Maryland senators voted unanimously Thursday to approve a $47.9 billion state budget that includes $10 million to fight the spread of coronavirus and restores funding to health, education and cultural programs cut in Republican Gov. Larry Hogan’s spending plan.
The Democratic-controlled Senate voted 47-0 to approve the budget with bipartisan support. Sen. Guy Guzzone, a Howard County Democrat who is chairman of the Senate’s Budget and Taxation Committee, said the amended budget continues to ramp up funding for a sweeping overhaul of public schools proposed by the state’s Kirwan Commission.
“It’s a very responsible budget,” Guzzone said. “We’re planning for the future. We’re planning for what we’re going to do with Kirwan. We’re planning for the troubles we see nationally and internationally with coronavirus. We’re trying to be as responsible as we can in putting money aside.”
The budget contains $10 million proposed by Hogan to help with the state’s response to the spread of coronavirus in Maryland, where 12 cases have been confirmed. That’s money on top of the up to $50 million the legislature already authorized the governor to draw from the so-called rainy day fund.
“He’s got $60 million to deal with issues the state may confront,” Guzzone said of Hogan.
The Senate made a number of changes to Hogan’s budget, including restoring some spending reductions proposed by the governor. Senators restored $39.5 million for developmental disabilities, behavioral health and Medicaid providers; $18.2 million for community colleges; $11.1 million for independent colleges; $1.6 million for the Baltimore Symphony Orchestra; and $200,000 for Maryland Public Television.
Guzzone said the funding for the orchestra would help the BSO get back on its feet after financial struggles.
“We made the commitment to the BSO,” Guzzone said. “The idea is the BSO can succeed and over time have much less reliance on the state.”
The budget also includes a 2% raise for state workers and a 5% raise for state law enforcement officers.
The Senate’s spending plan is slightly smaller than the one proposed by Hogan. Senators freed up money by making dozens of small cuts through the budget, including a $7.1 million reduction to business tax credits and eliminating long-vacant positions throughout state government, such as a $10.5 million cut in the transportation department and a $2.5 million cut in the prison system.
Hogan proposed a budget in January that included $355 million to pay for additional public school programs that have been recommended by the state’s Kirwan Commission ― an amount increased to $362 million under the Senate spending plan.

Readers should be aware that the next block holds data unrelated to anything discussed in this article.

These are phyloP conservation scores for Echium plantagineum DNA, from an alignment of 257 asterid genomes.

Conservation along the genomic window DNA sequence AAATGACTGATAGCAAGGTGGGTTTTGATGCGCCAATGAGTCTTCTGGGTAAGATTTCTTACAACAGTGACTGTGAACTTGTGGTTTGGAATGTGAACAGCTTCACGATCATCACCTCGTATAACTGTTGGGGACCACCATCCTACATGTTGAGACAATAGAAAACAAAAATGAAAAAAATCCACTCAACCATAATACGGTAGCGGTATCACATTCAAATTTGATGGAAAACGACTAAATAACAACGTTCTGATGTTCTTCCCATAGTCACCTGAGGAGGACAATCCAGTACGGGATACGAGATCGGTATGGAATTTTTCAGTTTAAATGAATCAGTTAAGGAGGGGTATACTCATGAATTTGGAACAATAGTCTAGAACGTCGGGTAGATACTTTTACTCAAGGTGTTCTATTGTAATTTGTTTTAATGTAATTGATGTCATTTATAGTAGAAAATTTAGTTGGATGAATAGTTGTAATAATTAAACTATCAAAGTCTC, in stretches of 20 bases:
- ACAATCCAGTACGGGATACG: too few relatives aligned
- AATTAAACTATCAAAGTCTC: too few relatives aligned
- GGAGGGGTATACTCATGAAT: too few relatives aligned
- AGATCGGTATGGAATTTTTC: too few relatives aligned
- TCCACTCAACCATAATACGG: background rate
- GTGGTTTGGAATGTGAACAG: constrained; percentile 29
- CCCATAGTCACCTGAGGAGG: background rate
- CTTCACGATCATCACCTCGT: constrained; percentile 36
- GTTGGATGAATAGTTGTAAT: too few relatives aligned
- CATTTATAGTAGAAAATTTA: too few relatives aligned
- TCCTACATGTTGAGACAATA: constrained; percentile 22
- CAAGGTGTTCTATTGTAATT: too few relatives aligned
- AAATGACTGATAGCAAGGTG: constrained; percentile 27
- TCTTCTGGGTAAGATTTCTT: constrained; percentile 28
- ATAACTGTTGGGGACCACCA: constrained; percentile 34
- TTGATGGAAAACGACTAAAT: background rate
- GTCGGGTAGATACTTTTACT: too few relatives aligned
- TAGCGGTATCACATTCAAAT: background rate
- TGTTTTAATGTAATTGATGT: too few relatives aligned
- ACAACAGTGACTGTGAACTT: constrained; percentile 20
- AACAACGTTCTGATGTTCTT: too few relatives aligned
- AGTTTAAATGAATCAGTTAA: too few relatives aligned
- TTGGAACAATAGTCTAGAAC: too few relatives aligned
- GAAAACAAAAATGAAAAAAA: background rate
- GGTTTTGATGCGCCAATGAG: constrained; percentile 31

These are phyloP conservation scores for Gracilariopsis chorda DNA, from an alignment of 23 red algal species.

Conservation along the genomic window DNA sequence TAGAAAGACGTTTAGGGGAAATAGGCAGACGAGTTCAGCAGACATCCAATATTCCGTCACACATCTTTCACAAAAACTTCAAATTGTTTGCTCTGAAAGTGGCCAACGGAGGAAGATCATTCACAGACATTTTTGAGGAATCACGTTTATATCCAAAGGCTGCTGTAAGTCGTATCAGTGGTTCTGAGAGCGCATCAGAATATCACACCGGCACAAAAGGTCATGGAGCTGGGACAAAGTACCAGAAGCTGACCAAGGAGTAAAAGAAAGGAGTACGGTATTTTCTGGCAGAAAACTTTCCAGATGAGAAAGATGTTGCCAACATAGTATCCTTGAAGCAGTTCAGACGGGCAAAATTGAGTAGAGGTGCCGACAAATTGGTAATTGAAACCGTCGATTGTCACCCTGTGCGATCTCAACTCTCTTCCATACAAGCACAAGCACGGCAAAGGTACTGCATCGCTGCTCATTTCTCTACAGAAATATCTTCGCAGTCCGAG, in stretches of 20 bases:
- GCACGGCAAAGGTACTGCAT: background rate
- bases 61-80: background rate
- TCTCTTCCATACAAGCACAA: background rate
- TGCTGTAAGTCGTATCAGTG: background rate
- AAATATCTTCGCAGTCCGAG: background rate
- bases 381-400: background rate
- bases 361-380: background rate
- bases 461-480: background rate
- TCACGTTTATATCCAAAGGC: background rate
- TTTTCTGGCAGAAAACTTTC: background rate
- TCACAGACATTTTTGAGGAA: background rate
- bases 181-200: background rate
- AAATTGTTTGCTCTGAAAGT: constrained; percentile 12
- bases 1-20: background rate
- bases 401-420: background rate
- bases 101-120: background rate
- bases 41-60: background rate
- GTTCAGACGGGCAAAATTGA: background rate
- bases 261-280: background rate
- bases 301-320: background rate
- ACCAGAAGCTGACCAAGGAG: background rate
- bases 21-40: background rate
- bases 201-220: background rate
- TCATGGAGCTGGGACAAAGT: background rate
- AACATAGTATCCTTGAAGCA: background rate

Lawmakers in the House of Delegates have already passed the Kirwan Commission’s legislation to overhaul the state’s public schools ― at an eventual cost of $3.8 billion annually ― through expanded prekindergarten, improved career and college prep programs, additional community schools, more support for high-poverty schools and increased teacher salaries. The bill now awaits approval in the state Senate.
Both chambers are now considering different versions of tax packages that could raise about $700 million annually to help pay for the education overhaul. That’s not enough to fully fund all 10 years of the commission’s plans, but would pay for more than half.
Among the revenue-raising proposals under consideration: New taxes on digital advertising and digital downloads of things like music, books and movies; and increasing the tobacco tax. Guzzone said the Senate was not taking up a House proposal to expand the sales tax to certain so-called luxury services, such as fur cleaning, marina services and country club memberships.
The House gave final approval Thursday to four of the tax bills aimed at generating money for Kirwan. The bill applying the sales tax to luxury services is still pending in the House, which is scheduled to take it up during an evening session on Thursday.
“We want to make sure we have the next five years [of Kirwan] fully ramped up and ready,” Senate President Bill Ferguson, a Baltimore Democrat said.
Though the state’s budget must be balanced each year, legislative budget analysts say they’re concerned about the size of the state’s structural deficit in future years, forecasting a $701 million shortfall by fiscal year 2022 and $1.1 billion by fiscal year 2025.
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Sen. Andrew A. Serafini, a Washington County Republican, called the budget a “great bill” that included “tough decisions," but he said he’d like to see more money dedicated to the rainy day fund.
Likewise, Hogan’s budget secretary, David Brinkley, called on lawmakers to restore any reductions to the rainy day fund in light of the spread of coronavirus.
“Given the inevitability that this situation is escalating, we urge the legislature to preserve as much money in the rainy day fund as possible,” Brinkley said.
The Senate’s version of the budget reduces an appropriation to the so-called rainy day fund by $284 million, but includes $1.2 billion in the rainy day fund and $129 million in cash reserves in the general fund.
“We’re being mindful of the economic situation at the moment and we’re prepared,” Ferguson said.
The budget now advances to the House for consideration.
Baltimore Sun reporter Pamela Wood contributed to this article.